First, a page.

Journal article Open Access

TO ASSESS THE QUALITY OF LIFE IN PEDIATRIC LEUKEMIC PATIENTS

K.Yogendra*, S. Rajini, V.Mohana, G.V.Chari, P.Supraja, M.Prasada Rao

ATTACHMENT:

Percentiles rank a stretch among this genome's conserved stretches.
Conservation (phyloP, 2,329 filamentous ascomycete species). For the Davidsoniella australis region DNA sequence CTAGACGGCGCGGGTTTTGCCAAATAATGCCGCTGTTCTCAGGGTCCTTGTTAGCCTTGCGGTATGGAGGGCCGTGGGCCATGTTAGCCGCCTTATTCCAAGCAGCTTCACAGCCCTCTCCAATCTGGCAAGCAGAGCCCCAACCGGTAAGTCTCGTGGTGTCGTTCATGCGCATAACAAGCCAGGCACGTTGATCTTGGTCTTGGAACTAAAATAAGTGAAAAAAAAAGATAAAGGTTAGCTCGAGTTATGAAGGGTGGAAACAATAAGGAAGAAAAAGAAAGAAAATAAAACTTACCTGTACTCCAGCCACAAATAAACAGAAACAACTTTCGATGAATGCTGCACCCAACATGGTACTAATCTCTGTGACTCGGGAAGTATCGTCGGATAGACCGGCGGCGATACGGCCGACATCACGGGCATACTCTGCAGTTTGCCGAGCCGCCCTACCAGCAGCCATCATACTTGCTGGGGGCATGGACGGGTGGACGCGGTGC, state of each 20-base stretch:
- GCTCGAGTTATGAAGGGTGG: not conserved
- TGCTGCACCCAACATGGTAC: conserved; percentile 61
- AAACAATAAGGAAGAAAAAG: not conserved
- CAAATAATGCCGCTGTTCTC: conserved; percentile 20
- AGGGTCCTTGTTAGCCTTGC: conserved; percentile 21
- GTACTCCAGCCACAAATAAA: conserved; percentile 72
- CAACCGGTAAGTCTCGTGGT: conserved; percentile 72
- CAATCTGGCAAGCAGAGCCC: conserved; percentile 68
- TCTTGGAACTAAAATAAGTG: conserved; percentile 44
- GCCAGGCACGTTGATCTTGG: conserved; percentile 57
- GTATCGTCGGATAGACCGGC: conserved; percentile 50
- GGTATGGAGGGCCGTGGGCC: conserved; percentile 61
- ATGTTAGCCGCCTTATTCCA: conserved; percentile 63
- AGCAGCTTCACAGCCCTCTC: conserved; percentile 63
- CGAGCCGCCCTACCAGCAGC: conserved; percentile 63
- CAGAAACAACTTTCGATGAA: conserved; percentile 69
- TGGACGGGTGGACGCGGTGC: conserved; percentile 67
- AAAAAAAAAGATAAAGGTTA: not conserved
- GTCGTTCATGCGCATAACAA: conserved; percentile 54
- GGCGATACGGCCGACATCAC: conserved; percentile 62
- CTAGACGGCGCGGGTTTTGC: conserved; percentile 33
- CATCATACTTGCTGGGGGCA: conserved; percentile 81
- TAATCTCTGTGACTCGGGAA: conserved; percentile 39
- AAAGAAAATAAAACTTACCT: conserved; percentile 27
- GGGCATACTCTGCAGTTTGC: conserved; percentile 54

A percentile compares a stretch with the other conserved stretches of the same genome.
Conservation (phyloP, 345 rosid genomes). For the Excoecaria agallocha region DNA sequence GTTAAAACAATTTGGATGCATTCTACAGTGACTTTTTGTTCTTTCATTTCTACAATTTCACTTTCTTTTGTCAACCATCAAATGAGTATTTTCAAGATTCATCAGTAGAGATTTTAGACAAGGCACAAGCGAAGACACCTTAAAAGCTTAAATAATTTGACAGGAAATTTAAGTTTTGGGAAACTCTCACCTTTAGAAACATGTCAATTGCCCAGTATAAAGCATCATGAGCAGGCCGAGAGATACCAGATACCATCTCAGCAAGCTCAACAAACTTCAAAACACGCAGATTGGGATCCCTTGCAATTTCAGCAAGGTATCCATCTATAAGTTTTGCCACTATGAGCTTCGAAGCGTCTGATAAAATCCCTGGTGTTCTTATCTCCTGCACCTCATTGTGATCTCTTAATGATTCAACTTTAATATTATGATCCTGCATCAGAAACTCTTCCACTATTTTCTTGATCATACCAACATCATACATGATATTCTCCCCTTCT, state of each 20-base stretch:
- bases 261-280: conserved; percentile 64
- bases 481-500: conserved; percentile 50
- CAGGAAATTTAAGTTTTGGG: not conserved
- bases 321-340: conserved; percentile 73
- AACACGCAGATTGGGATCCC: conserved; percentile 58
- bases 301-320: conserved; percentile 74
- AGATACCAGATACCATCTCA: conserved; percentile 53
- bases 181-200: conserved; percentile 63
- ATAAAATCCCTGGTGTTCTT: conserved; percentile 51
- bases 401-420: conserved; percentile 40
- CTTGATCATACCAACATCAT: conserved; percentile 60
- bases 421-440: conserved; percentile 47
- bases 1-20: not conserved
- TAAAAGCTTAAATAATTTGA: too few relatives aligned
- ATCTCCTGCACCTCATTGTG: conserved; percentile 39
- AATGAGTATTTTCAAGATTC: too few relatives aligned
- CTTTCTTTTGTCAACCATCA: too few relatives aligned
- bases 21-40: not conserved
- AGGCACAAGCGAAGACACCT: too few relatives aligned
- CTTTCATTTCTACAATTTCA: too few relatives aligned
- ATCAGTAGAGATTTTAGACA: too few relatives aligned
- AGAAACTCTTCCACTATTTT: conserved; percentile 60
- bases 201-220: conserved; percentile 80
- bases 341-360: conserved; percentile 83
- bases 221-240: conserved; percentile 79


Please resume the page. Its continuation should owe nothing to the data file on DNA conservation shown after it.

Introduction: Quality of Life assessment has become increasingly common in the field of cancer and has been identified as the second most important outcome with survival being the most important. For patients and their family, a diagnosis of cancer brings challenges to many aspects of daily life, with a major concern being maintaining the highest quality of life possible during and after the experience. This study was carried out with the objective of measuring the quality of life of pediatric leukemic patients during their cancer treatment. Materials and Methodology:  The data required for the study was collected from the patients at Primary Healthcare Hospital. The data is collected from Leukemic pediatric patients who were in the Oncology department. The Quality of Life was measured by using PedsQL, A prominent Quality assessing scale for pediatrics. The data was computed from the patient data collection forms. Data pertaining to physical functioning, emotional functioning, social functioning, school functioning characteristics of patients  was stockpiled. Results: Physical Functioning ( P > 0.05), Emotional Functioning ( P > 0.05), Social Functioning ( P > 0.05), School functioning ( P > 0.05). The significance (2 tailed) values Emotional Functioning implicate that most of the patients have angry. The significance (2 tailed) values Social Functioning implicate that most of the patients getting teased by other children. The significance (2 tailed) values School Functioning implicate that most of the patients have problems with paying attention in classs, keeping up with school work, missing school because of not feeling well, missing school to go to doctor or hospital. Conclusion: Anxiety, irritability, worries, depression, and aggression were also sometimes a barrier to communicate with the patients and for them to complete the questionnaire. It should be noted that the approximate time to enter the study for this number of subjects (n = 49) was 3 months. Another limitation was the limited environment of the study; due to this limitation, studying  patients with leukemia admitted in other hospitals at the same time was not possible. Based on the limitations of this study, including the small number of subjects, applying the study only in one hospital, and in only one section, and the problems of generalizability, it is recommended for further similar studies to be conducted in other hospitals with larger sample size.

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